[PlayStation 4] Spirit Hunter: NG Review
Spirit Hunter: NG is the second title in the series following the acclaimed Death Mark brought to the West in 2018. Find out if this entry is worth playing in our Spirit Hunter: NG review!
Beware the Creeping Horror… Face nightmares you thought were merely urban legends. Uncover a dark mystery, making deadly decisions just to survive. Play this chilling companion story to the award-winning Spirit Hunter: Death Mark game and bring the terror home.
The story kicks off with main character Akira Kijima walking out of an alley to find a girl being harassed by a man who claims to be part of the Amanome Family, a Yakuza clan. After helping the girl, he goes off to see his aunt, who writes horror novels and runs the Black Rabbit bar. Her daughter, Ami, sees Akira as her big brother since they spent a lot of time together in the two years since they took him after his mother died.
After receiving a black postcard at his apartment, strange things start happening to Akira and Ami while they are together. First, a photo booth produces a weird distorted picture of Ami with multiple pairs of eyes over her head. Then they see occult things happening as they visit a place where one of Ami’s friends died and end up seeing a car with no driver in it. After getting back to Akira’s apartment to let everything that had just happened sink in, Ami disappears, and that won’t be the last weird thing that happens to Akira while trying to find her back.
This game, as was the case of its predecessor, is a visual novel, but with a couple of twists in how it is played. The first thing you are briefed about is Crisis Mode. This usually happens when Akira is in trouble and needs to react fast. A countdown will appear on the screen, and you’ll have to act fast and choose between the available options. If you make a bad decision or if the timer hits zero, it’s likely game over for you. Then there is the Judging system, in which you’ll be able to select from any of 5 attitude faces that Akira can make for a reply in certain situations. This will mostly trigger subsequent dialogue options where the person you’re talking to will react to the fact that you seem interested or not.
Another part that truly makes a difference compared to classic visual novels is the Investigation mode. Instead of only choosing dialogue options, you get to navigate on a grid-like map, where you can choose in each “room” to investigate certain objects or spots. Sometimes you’ll even gather some objects that you will later be able to use in other places by highlighting the spot and pressing the Square button to go into your inventory.
You’ll sometimes enter certain scenes called Survival Escapes, where you are endangered by supernatural entities. It will be similar to regular investigations, where you have to find objects and/or spots to look at or use objects on, but where mistakes can result in a game over screen. Although if you get a game over, you’ll simply be restarting the scene, you still feel the pressure when you are in those situations.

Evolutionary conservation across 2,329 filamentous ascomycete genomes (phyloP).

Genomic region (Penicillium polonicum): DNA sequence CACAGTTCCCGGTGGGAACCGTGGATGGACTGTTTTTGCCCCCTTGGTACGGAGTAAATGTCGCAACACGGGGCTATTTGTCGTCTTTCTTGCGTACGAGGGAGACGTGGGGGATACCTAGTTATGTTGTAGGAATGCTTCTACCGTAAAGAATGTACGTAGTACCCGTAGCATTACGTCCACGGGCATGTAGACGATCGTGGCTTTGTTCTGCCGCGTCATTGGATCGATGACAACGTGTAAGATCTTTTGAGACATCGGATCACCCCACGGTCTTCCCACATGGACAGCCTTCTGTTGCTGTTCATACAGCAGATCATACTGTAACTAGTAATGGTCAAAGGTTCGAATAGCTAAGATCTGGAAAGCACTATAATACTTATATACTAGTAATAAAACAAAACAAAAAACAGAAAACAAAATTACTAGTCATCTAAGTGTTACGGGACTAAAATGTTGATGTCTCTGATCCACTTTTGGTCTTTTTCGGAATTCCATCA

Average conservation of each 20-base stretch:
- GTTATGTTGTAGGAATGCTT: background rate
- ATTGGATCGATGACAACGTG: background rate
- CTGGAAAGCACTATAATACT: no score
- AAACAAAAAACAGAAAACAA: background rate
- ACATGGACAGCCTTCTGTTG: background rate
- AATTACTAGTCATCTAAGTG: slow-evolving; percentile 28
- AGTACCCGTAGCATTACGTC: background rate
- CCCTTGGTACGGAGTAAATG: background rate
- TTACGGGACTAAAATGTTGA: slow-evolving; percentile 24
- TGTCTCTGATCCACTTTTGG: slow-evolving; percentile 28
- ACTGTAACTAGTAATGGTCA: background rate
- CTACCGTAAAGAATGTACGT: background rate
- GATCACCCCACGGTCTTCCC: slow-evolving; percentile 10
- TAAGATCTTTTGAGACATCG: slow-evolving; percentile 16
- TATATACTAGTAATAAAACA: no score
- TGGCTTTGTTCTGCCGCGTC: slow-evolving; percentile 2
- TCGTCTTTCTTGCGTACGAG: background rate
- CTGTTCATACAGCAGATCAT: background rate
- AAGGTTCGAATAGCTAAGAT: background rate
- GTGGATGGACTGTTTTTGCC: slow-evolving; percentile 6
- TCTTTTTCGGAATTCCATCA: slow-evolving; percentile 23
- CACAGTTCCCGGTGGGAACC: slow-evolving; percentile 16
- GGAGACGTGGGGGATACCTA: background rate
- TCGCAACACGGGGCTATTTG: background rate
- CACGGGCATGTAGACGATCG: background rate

The game has a nice way of presenting the places you visit, even with static images for backgrounds. The lighting effects in the rooms or places are all nicely set up to create that spooky feel that helps to build up an incredibly tense atmosphere. On top of that, the ambient music fits perfectly the situation or the place you are in to draw you even more into the story.
I’m usually not a big fan of visual novels, mostly because I can’t get myself to truly dive into the story when I don’t have any other interactions with a game. This is where this one gets interesting because the Investigation mode makes for a really appreciated change of pace from all the traditional text reading. You really have to look around and search for clues that will help you advance in the story, and this gets even more interesting and tense when some spirits are coming for you.
As for the trophies, you’re in for a few extra hours on this one. There are some trophies that you’ll get simply by playing the game, but it will still require you to play the game more than once since there are trophies directly tied to getting different endings. Finding the right things to do to get on one ending’s path will require some extra work, as you’ll first need to experience a big chunk of the game before you start to find the spots in which you can split from a previous path.
Spirit Hunter: NG is a surprising title. It’s got a captivating story with characters that grow on you and a nice way of making you interact with the game’s story in more ways than a traditional visual novel. On top of that, a lot of situations create a tense and scary atmosphere that make this one definitely worth playing.
Price: $49.99 (PS4) / 39.99 (Vita)
PSN Game Size: 2.7GB
This Spirit Hunter: NG review is based on a PlayStation 4 copy provided by Aksys Games.